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Did you know that if you cut a magnet in half to try to separate the north from the south pole, you'll wind up with two magnets, each with their own north and south poles? Turns out that the poles are impossible to separate! Now that you’ve spent a few lessons learning about the strange world of the atom (Unit 3 & Unit 8), it’s time to discover which part of the atom is responsible for magnets and magnetic fields.
Why does a magnet stick to your fridge and not your soda can, even though both are magnetic?  (No kidding!)  And when you run magnets down a metal ramp, they defy gravity and slow to a stop. And how come the grapes from your lunchbox twist around to align with magnets, even though there's no iron inside?  There's got to be a reason behind this madness... would you like to find out what it is with me?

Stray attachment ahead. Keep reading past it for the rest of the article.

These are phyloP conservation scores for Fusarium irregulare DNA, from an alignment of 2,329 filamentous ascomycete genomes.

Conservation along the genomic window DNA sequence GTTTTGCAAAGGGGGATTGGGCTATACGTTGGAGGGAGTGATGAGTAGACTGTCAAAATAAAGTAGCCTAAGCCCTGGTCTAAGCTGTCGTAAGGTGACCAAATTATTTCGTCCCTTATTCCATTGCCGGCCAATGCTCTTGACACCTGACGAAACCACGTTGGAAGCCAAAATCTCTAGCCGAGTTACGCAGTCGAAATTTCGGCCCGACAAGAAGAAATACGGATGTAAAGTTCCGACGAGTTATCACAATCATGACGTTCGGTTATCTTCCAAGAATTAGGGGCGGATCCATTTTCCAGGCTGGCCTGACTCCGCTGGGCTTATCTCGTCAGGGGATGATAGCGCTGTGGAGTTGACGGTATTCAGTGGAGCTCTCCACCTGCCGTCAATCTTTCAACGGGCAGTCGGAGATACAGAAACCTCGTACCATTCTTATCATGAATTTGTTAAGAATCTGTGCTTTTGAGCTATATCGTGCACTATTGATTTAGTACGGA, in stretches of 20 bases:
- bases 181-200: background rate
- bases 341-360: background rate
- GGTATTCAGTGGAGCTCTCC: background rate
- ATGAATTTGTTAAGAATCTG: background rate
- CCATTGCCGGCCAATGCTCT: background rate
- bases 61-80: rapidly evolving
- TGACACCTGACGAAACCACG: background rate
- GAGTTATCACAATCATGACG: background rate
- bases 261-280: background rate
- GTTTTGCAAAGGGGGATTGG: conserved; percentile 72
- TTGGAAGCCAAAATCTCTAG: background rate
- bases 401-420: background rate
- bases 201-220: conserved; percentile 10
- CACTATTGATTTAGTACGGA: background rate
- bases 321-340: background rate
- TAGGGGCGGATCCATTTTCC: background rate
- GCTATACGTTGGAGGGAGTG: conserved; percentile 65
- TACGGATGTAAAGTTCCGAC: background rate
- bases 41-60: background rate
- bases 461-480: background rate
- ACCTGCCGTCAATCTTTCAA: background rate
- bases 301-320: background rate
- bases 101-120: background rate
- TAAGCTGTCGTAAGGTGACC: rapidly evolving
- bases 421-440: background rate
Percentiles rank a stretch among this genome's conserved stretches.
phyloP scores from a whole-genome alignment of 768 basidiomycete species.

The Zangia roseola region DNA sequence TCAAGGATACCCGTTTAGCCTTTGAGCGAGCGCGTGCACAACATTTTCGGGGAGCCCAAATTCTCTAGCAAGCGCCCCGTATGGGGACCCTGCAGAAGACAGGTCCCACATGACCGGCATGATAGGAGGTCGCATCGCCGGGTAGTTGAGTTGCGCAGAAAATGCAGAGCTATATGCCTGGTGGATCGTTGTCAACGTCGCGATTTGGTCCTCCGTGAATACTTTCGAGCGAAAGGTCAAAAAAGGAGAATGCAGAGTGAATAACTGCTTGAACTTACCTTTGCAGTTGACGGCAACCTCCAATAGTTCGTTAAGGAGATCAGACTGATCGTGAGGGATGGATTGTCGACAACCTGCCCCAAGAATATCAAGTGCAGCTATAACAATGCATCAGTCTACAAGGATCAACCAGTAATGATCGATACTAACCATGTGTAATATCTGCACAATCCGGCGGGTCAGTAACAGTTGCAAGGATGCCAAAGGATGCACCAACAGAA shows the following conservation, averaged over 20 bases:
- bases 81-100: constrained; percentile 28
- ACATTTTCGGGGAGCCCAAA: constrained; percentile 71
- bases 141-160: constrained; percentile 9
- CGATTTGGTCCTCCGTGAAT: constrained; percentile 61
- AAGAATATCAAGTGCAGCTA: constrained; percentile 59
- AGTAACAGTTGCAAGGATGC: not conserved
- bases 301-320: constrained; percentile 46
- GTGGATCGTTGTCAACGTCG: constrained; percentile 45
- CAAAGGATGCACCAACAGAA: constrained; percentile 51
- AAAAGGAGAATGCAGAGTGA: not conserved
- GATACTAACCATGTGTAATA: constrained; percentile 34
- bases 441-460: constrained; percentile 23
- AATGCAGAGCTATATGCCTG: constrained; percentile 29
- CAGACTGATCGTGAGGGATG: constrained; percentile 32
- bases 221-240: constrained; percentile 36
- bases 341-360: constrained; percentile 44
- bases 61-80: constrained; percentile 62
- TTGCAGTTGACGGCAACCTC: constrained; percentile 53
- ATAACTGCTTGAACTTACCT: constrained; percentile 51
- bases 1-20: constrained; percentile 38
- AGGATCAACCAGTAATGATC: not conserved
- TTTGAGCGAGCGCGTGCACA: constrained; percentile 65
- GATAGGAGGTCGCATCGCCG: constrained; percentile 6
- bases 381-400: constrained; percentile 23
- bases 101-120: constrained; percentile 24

One of the best things you can do with this unit is to take notes in a journal as you go. Snap photos of yourself doing the actual experiment and paste them in alongside your drawing of your experimental setup. This is the same way scientists document their own findings, and it's a lot of fun to look back at the splattered pages later on and see how far you've come. I always jot down my questions that didn't get answered with the experiment across the top of the page so I can research it more later. Are you ready to get started?